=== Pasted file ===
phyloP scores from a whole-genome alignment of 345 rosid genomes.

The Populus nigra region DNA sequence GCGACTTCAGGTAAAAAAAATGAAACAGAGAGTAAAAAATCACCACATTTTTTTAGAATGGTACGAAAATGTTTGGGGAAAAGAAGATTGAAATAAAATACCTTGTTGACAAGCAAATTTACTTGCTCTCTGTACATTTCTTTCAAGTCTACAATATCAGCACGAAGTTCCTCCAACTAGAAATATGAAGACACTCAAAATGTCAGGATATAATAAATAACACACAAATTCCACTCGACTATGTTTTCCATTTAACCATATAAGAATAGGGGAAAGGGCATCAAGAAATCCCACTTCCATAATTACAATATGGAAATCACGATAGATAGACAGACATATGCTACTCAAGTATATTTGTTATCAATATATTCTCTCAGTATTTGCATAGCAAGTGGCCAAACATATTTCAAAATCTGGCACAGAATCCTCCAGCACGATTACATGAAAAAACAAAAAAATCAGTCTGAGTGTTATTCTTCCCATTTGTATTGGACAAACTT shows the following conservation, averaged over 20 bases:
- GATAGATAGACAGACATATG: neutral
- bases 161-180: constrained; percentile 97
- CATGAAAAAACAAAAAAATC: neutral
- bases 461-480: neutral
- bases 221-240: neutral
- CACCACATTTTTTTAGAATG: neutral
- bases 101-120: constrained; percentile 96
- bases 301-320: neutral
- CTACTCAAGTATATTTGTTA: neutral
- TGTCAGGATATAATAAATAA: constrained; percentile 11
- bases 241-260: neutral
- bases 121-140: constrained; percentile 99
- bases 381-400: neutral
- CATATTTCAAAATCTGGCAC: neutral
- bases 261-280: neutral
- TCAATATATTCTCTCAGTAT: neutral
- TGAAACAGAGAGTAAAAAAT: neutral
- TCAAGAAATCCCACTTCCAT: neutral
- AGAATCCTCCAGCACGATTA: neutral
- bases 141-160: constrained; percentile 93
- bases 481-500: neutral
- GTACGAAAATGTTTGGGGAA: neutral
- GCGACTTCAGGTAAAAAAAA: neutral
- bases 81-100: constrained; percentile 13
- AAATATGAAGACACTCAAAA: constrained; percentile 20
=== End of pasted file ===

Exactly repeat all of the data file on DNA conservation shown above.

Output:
phyloP scores from a whole-genome alignment of 345 rosid genomes.

The Populus nigra region DNA sequence GCGACTTCAGGTAAAAAAAATGAAACAGAGAGTAAAAAATCACCACATTTTTTTAGAATGGTACGAAAATGTTTGGGGAAAAGAAGATTGAAATAAAATACCTTGTTGACAAGCAAATTTACTTGCTCTCTGTACATTTCTTTCAAGTCTACAATATCAGCACGAAGTTCCTCCAACTAGAAATATGAAGACACTCAAAATGTCAGGATATAATAAATAACACACAAATTCCACTCGACTATGTTTTCCATTTAACCATATAAGAATAGGGGAAAGGGCATCAAGAAATCCCACTTCCATAATTACAATATGGAAATCACGATAGATAGACAGACATATGCTACTCAAGTATATTTGTTATCAATATATTCTCTCAGTATTTGCATAGCAAGTGGCCAAACATATTTCAAAATCTGGCACAGAATCCTCCAGCACGATTACATGAAAAAACAAAAAAATCAGTCTGAGTGTTATTCTTCCCATTTGTATTGGACAAACTT shows the following conservation, averaged over 20 bases:
- GATAGATAGACAGACATATG: neutral
- bases 161-180: constrained; percentile 97
- CATGAAAAAACAAAAAAATC: neutral
- bases 461-480: neutral
- bases 221-240: neutral
- CACCACATTTTTTTAGAATG: neutral
- bases 101-120: constrained; percentile 96
- bases 301-320: neutral
- CTACTCAAGTATATTTGTTA: neutral
- TGTCAGGATATAATAAATAA: constrained; percentile 11
- bases 241-260: neutral
- bases 121-140: constrained; percentile 99
- bases 381-400: neutral
- CATATTTCAAAATCTGGCAC: neutral
- bases 261-280: neutral
- TCAATATATTCTCTCAGTAT: neutral
- TGAAACAGAGAGTAAAAAAT: neutral
- TCAAGAAATCCCACTTCCAT: neutral
- AGAATCCTCCAGCACGATTA: neutral
- bases 141-160: constrained; percentile 93
- bases 481-500: neutral
- GTACGAAAATGTTTGGGGAA: neutral
- GCGACTTCAGGTAAAAAAAA: neutral
- bases 81-100: constrained; percentile 13
- AAATATGAAGACACTCAAAA: constrained; percentile 20